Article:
LONG ISLAND CITY — Investigators looking for missing teenager Avonte Oquendo are focusing their search on the water — which is where children with autism frequently disappear, sources and data said.
The NYPD has scuba divers doing daily searches of the water near where Avonte went missing in Long Island City more than two weeks ago.
The water has been the focus of the search since Avonte vanished, but an army of cops has been dispatched to scour the city, including the subway tunnels — based on his affinity for trains — in case they were wrong.
Police also brought in a "drift expert" who helped calculate tides, sources said. The search has been difficult because the water is extremely murky with visibility at various points down to as little as three inches, sources said.
Sources say police have spoken at length with autism experts about the case, who told them that some autistic children are fascinated with water but lack the ability to fully understand its dangers, like depths and currents. Many have minimal, if any, swimming skills, the advisers said.
According to guidance from the the National Autism Association, first responders should "search water first."
"For reasons not entirely clear, missing children with autism, especially those who are severely affected, have a tendency to wander or elope from a safe environment and will often seek bodies of water such as streams, ponds, lakes, rivers, creeks, storm-water retention/detention basins, and backyard and public swimming pools," the guide says.
It also said that between 2009 and 2011, 91 percent of deaths for autistic children 14 and younger after going missing are attributable to accidental drowning.
Avonte's father, however, told CNN that his son did not have an attraction to water.
"He didn't have some kind of feeling toward water, large bodies of water," Daniel Oquendo told the news organization.
The 14-year-old, who cannot speak, was last seen on surveillance video leaving his school at 1-50 51st Ave. on Oct. 4.
Questions have been raised about the school's response on that day. According to a $25 million notice of claim, the first step to suing the city, Avonte walked past a school safety agent and out the door.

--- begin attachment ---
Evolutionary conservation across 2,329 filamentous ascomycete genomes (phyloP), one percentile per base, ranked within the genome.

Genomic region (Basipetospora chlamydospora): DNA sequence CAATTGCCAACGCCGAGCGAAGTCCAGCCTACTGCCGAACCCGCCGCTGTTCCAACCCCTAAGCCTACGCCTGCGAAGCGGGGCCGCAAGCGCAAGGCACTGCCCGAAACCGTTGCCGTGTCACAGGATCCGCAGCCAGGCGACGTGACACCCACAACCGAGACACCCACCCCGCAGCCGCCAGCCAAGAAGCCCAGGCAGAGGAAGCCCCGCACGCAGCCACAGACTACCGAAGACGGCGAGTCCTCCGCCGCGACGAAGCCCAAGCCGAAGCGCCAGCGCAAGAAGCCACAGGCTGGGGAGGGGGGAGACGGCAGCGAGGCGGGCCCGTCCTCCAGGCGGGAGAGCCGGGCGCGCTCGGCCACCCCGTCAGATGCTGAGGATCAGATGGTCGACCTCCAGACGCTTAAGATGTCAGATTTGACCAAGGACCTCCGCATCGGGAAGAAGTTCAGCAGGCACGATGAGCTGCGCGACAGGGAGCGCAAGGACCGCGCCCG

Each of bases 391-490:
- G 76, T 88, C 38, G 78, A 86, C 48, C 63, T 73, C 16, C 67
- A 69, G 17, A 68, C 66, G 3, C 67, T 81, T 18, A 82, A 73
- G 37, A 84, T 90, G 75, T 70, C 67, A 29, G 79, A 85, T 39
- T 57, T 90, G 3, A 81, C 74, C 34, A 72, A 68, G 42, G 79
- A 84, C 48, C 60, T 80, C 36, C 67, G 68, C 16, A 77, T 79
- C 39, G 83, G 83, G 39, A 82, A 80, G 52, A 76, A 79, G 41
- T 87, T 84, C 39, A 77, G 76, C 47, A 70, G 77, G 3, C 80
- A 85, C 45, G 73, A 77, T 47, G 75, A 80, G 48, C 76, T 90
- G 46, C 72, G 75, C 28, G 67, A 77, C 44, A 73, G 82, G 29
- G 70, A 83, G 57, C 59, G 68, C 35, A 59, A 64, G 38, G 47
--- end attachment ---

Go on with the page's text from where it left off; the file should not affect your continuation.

Despite being told about the boy's disappearance two minutes after he left, the principal did not call 911 for nearly an hour afterward, police sources said.
Sources said that the principal and other school officials believed that he was still inside the school. Police Commissioner Raymond Kelly said he did not believe the guard was at fault.
In the more than two weeks since, police have scoured the city for the Rego Park teen, dispatching helicopters, boats and K-9 units. Officers have searched subway tunnels, based on Avonte's affinity for trains, and hundreds of volunteers have canvassed the city with fliers.
"We are doing feasibly everything we can do," Kelly said Monday, including interviewing "virtually everyone" who is on the sex offender registry for abusing a child under the age of 16.
Kelly said the NYPD may have to scale back the search for Avonte because there have been no "credible" sightings of the boy since he went missing. More than 100 officers have been involved in the search, the commissioner said.
Police have urged anyone who thinks they may have seen Avonte to call the police immediately. He was last seen wearing a gray striped shirt, black jeans and black sneakers. He is 5-foot-3 and weighs 125 pounds.
Anyone with information is asked to call the NYPD's Crime Stoppers Hotline at 800-577-TIPS. The public can also submit tips by logging onto the Crime Stoppers website at www.nypdcrimestoppers.com or by texting their tips to 274637(CRIMES), then entering TIP577.